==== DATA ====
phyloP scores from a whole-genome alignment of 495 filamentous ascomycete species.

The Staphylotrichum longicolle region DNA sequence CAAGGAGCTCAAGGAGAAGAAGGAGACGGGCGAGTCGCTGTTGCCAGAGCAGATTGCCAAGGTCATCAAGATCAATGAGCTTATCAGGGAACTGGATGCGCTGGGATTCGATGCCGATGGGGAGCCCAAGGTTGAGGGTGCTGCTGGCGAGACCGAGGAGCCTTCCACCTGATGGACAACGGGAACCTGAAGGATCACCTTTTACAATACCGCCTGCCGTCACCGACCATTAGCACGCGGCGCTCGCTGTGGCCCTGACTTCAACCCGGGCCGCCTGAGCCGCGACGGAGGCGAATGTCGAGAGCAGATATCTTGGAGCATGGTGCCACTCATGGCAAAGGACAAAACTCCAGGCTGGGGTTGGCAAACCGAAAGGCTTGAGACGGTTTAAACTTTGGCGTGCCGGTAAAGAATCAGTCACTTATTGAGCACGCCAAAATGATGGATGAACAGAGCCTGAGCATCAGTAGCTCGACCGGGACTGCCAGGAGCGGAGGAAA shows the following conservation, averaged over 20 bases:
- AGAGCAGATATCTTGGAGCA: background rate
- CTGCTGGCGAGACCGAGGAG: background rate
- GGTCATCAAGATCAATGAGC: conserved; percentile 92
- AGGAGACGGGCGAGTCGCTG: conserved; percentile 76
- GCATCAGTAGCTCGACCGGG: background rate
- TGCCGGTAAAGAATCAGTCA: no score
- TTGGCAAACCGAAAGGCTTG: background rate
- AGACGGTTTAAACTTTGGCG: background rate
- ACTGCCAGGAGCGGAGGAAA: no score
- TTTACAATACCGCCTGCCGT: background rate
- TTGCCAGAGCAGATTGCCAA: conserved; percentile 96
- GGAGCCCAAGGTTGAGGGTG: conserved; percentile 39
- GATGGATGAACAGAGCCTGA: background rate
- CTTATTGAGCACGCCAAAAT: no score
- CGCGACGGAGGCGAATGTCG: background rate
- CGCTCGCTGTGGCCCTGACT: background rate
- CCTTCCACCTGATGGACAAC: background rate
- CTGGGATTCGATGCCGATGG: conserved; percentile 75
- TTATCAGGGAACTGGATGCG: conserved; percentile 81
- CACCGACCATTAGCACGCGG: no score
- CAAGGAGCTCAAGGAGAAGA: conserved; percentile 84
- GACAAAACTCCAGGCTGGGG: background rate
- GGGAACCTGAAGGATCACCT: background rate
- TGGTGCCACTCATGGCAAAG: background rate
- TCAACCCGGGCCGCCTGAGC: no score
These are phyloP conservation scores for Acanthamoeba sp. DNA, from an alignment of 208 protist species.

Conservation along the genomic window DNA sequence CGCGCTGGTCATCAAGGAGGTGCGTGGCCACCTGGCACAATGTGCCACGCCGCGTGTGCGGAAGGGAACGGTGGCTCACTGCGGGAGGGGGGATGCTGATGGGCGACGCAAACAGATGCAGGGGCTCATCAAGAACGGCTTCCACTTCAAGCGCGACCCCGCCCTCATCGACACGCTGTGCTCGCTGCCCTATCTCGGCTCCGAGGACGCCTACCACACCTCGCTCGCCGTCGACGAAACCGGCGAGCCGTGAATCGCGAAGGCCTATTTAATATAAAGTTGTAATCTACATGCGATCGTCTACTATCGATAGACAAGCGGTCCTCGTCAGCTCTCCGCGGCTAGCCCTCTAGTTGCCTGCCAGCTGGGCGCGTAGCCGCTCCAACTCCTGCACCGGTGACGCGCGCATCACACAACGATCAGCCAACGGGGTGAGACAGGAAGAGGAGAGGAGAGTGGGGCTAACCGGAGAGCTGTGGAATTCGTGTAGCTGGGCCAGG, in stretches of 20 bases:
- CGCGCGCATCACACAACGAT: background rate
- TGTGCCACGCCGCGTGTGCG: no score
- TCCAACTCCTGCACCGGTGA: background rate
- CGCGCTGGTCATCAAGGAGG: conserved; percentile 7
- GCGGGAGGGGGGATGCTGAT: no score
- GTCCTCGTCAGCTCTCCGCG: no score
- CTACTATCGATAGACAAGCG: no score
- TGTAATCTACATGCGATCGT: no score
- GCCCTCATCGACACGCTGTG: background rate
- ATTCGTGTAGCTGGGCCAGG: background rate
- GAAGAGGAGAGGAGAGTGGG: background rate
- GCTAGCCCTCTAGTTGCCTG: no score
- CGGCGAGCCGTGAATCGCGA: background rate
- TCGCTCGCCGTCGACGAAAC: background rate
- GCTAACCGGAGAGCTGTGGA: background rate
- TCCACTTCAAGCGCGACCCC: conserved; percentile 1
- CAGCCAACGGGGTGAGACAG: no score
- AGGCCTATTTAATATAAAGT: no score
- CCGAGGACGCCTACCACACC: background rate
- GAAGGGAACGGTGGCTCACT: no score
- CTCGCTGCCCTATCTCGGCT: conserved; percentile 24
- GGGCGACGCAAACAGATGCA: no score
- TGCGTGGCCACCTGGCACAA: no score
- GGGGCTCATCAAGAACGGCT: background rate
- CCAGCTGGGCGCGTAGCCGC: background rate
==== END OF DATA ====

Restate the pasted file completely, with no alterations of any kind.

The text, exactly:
phyloP scores from a whole-genome alignment of 495 filamentous ascomycete species.

The Staphylotrichum longicolle region DNA sequence CAAGGAGCTCAAGGAGAAGAAGGAGACGGGCGAGTCGCTGTTGCCAGAGCAGATTGCCAAGGTCATCAAGATCAATGAGCTTATCAGGGAACTGGATGCGCTGGGATTCGATGCCGATGGGGAGCCCAAGGTTGAGGGTGCTGCTGGCGAGACCGAGGAGCCTTCCACCTGATGGACAACGGGAACCTGAAGGATCACCTTTTACAATACCGCCTGCCGTCACCGACCATTAGCACGCGGCGCTCGCTGTGGCCCTGACTTCAACCCGGGCCGCCTGAGCCGCGACGGAGGCGAATGTCGAGAGCAGATATCTTGGAGCATGGTGCCACTCATGGCAAAGGACAAAACTCCAGGCTGGGGTTGGCAAACCGAAAGGCTTGAGACGGTTTAAACTTTGGCGTGCCGGTAAAGAATCAGTCACTTATTGAGCACGCCAAAATGATGGATGAACAGAGCCTGAGCATCAGTAGCTCGACCGGGACTGCCAGGAGCGGAGGAAA shows the following conservation, averaged over 20 bases:
- AGAGCAGATATCTTGGAGCA: background rate
- CTGCTGGCGAGACCGAGGAG: background rate
- GGTCATCAAGATCAATGAGC: conserved; percentile 92
- AGGAGACGGGCGAGTCGCTG: conserved; percentile 76
- GCATCAGTAGCTCGACCGGG: background rate
- TGCCGGTAAAGAATCAGTCA: no score
- TTGGCAAACCGAAAGGCTTG: background rate
- AGACGGTTTAAACTTTGGCG: background rate
- ACTGCCAGGAGCGGAGGAAA: no score
- TTTACAATACCGCCTGCCGT: background rate
- TTGCCAGAGCAGATTGCCAA: conserved; percentile 96
- GGAGCCCAAGGTTGAGGGTG: conserved; percentile 39
- GATGGATGAACAGAGCCTGA: background rate
- CTTATTGAGCACGCCAAAAT: no score
- CGCGACGGAGGCGAATGTCG: background rate
- CGCTCGCTGTGGCCCTGACT: background rate
- CCTTCCACCTGATGGACAAC: background rate
- CTGGGATTCGATGCCGATGG: conserved; percentile 75
- TTATCAGGGAACTGGATGCG: conserved; percentile 81
- CACCGACCATTAGCACGCGG: no score
- CAAGGAGCTCAAGGAGAAGA: conserved; percentile 84
- GACAAAACTCCAGGCTGGGG: background rate
- GGGAACCTGAAGGATCACCT: background rate
- TGGTGCCACTCATGGCAAAG: background rate
- TCAACCCGGGCCGCCTGAGC: no score
These are phyloP conservation scores for Acanthamoeba sp. DNA, from an alignment of 208 protist species.

Conservation along the genomic window DNA sequence CGCGCTGGTCATCAAGGAGGTGCGTGGCCACCTGGCACAATGTGCCACGCCGCGTGTGCGGAAGGGAACGGTGGCTCACTGCGGGAGGGGGGATGCTGATGGGCGACGCAAACAGATGCAGGGGCTCATCAAGAACGGCTTCCACTTCAAGCGCGACCCCGCCCTCATCGACACGCTGTGCTCGCTGCCCTATCTCGGCTCCGAGGACGCCTACCACACCTCGCTCGCCGTCGACGAAACCGGCGAGCCGTGAATCGCGAAGGCCTATTTAATATAAAGTTGTAATCTACATGCGATCGTCTACTATCGATAGACAAGCGGTCCTCGTCAGCTCTCCGCGGCTAGCCCTCTAGTTGCCTGCCAGCTGGGCGCGTAGCCGCTCCAACTCCTGCACCGGTGACGCGCGCATCACACAACGATCAGCCAACGGGGTGAGACAGGAAGAGGAGAGGAGAGTGGGGCTAACCGGAGAGCTGTGGAATTCGTGTAGCTGGGCCAGG, in stretches of 20 bases:
- CGCGCGCATCACACAACGAT: background rate
- TGTGCCACGCCGCGTGTGCG: no score
- TCCAACTCCTGCACCGGTGA: background rate
- CGCGCTGGTCATCAAGGAGG: conserved; percentile 7
- GCGGGAGGGGGGATGCTGAT: no score
- GTCCTCGTCAGCTCTCCGCG: no score
- CTACTATCGATAGACAAGCG: no score
- TGTAATCTACATGCGATCGT: no score
- GCCCTCATCGACACGCTGTG: background rate
- ATTCGTGTAGCTGGGCCAGG: background rate
- GAAGAGGAGAGGAGAGTGGG: background rate
- GCTAGCCCTCTAGTTGCCTG: no score
- CGGCGAGCCGTGAATCGCGA: background rate
- TCGCTCGCCGTCGACGAAAC: background rate
- GCTAACCGGAGAGCTGTGGA: background rate
- TCCACTTCAAGCGCGACCCC: conserved; percentile 1
- CAGCCAACGGGGTGAGACAG: no score
- AGGCCTATTTAATATAAAGT: no score
- CCGAGGACGCCTACCACACC: background rate
- GAAGGGAACGGTGGCTCACT: no score
- CTCGCTGCCCTATCTCGGCT: conserved; percentile 24
- GGGCGACGCAAACAGATGCA: no score
- TGCGTGGCCACCTGGCACAA: no score
- GGGGCTCATCAAGAACGGCT: background rate
- CCAGCTGGGCGCGTAGCCGC: background rate